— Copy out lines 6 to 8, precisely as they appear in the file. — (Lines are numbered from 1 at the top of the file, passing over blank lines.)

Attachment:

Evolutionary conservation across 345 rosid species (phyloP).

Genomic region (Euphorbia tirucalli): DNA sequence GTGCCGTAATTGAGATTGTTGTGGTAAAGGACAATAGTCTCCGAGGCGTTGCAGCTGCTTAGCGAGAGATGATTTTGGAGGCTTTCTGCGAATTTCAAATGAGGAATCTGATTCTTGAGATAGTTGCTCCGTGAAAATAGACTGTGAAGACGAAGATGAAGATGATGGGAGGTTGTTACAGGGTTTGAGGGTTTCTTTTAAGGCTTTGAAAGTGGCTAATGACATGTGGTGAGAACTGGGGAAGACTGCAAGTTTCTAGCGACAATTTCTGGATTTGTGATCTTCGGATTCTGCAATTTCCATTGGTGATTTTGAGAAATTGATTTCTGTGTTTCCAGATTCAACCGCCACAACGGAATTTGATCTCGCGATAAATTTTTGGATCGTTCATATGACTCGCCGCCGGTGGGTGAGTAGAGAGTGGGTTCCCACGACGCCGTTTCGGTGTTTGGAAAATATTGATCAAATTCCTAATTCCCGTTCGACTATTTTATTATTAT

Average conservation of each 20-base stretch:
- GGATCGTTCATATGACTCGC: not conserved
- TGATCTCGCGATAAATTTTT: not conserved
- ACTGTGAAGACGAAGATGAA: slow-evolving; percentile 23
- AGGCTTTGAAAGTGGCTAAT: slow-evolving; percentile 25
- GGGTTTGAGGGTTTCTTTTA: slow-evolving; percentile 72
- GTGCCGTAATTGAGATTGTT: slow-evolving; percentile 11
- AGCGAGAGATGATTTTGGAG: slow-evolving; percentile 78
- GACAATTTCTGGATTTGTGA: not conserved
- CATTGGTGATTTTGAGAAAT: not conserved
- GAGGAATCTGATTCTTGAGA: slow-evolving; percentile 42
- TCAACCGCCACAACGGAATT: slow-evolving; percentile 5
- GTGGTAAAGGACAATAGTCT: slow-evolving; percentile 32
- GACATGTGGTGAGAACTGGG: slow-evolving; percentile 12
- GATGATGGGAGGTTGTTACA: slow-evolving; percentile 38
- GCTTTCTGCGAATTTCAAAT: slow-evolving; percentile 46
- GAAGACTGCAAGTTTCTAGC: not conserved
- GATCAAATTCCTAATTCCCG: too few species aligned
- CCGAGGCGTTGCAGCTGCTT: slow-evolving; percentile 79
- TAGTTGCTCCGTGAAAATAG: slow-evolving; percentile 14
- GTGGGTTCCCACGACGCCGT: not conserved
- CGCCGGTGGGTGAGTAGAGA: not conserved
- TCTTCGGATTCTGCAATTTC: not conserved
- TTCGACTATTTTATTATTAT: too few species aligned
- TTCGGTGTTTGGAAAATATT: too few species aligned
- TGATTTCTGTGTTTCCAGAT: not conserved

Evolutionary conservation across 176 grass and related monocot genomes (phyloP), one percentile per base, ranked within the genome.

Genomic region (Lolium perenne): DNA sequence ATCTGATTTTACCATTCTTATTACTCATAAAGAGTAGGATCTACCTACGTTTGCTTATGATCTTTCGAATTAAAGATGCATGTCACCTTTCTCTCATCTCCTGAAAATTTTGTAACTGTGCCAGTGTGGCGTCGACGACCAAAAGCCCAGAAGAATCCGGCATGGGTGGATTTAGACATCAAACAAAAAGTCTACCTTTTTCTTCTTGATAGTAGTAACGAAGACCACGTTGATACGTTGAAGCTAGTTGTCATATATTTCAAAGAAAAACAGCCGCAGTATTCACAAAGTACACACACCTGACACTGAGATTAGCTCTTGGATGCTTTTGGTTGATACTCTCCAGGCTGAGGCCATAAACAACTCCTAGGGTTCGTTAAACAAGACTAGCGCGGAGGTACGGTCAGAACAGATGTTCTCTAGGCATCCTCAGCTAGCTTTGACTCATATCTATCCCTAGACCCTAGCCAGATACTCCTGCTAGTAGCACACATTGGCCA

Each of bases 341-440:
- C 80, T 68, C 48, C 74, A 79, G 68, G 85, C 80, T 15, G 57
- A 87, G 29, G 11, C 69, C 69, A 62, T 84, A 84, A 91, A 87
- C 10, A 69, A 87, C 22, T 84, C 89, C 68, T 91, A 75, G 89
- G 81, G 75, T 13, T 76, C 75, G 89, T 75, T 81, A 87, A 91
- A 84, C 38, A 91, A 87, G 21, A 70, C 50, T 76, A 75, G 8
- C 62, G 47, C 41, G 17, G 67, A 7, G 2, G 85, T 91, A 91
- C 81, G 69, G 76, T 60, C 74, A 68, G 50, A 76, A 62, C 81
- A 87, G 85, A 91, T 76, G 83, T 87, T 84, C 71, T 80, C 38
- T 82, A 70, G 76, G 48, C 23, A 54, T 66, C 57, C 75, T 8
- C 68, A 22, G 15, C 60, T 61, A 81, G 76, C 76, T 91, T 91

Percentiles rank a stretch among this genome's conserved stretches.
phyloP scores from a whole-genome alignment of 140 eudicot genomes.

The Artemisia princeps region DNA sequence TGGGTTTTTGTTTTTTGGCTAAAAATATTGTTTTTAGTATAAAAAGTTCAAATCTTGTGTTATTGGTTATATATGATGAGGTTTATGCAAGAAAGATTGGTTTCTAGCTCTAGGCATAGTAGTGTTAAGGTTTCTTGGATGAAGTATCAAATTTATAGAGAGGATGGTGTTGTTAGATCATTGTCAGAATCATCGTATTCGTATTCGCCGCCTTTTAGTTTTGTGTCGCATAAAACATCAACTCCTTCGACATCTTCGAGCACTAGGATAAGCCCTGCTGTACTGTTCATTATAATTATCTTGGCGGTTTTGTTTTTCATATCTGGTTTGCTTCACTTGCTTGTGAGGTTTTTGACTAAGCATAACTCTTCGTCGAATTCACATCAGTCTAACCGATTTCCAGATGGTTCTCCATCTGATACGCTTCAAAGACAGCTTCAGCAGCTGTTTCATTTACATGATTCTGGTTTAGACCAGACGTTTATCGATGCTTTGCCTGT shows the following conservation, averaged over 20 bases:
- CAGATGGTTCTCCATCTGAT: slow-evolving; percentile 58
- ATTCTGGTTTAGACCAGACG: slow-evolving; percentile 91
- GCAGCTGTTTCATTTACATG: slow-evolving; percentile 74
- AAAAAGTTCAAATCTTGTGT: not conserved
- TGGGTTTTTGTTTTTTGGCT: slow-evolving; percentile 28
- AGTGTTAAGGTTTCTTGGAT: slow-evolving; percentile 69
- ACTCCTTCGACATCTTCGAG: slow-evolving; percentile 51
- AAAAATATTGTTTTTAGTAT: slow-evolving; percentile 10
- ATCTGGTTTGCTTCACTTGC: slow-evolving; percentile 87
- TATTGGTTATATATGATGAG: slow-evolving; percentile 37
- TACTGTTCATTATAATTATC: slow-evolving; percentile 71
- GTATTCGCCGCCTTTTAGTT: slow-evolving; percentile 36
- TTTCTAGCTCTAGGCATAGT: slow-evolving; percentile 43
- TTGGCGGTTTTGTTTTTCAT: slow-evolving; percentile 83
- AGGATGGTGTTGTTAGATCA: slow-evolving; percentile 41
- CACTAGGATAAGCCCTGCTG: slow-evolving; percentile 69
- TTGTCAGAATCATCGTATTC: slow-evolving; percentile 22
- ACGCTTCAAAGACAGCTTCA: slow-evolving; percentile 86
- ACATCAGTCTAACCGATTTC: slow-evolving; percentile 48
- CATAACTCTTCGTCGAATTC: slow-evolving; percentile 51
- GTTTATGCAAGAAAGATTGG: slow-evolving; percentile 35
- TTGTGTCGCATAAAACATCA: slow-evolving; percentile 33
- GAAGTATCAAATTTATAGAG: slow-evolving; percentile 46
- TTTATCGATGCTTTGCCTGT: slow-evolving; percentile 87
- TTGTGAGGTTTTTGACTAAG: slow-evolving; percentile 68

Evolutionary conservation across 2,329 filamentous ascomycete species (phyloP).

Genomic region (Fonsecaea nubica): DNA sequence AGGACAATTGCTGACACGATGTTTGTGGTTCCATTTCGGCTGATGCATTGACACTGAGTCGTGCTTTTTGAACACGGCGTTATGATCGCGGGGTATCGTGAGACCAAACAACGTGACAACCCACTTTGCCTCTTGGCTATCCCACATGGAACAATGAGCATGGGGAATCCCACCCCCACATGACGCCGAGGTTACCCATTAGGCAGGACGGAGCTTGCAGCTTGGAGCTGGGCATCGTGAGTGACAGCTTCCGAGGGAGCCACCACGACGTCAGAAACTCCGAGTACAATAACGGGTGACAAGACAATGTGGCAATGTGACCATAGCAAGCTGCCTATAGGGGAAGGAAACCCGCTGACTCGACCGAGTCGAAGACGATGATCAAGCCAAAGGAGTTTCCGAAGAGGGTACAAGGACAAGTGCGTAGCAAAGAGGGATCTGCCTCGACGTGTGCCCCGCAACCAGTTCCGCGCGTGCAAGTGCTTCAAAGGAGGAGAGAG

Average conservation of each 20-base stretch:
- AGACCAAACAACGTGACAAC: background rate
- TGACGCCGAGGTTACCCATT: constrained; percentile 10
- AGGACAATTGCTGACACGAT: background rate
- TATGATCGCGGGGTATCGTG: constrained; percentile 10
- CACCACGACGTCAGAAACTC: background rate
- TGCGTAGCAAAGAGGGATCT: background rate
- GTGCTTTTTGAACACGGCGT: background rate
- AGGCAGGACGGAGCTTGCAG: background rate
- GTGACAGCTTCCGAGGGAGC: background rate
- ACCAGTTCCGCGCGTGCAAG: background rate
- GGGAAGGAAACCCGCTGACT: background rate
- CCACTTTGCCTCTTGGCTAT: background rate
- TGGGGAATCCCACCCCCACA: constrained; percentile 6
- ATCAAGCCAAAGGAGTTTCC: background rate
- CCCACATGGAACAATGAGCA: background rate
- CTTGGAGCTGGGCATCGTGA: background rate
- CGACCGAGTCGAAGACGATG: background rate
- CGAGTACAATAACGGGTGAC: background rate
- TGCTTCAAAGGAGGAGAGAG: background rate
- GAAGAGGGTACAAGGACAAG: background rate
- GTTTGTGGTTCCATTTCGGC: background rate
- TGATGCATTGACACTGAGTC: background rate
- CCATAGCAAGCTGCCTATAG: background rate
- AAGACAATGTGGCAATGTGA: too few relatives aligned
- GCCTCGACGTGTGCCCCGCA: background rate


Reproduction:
- ACTGTGAAGACGAAGATGAA: slow-evolving; percentile 23
- AGGCTTTGAAAGTGGCTAAT: slow-evolving; percentile 25
- GGGTTTGAGGGTTTCTTTTA: slow-evolving; percentile 72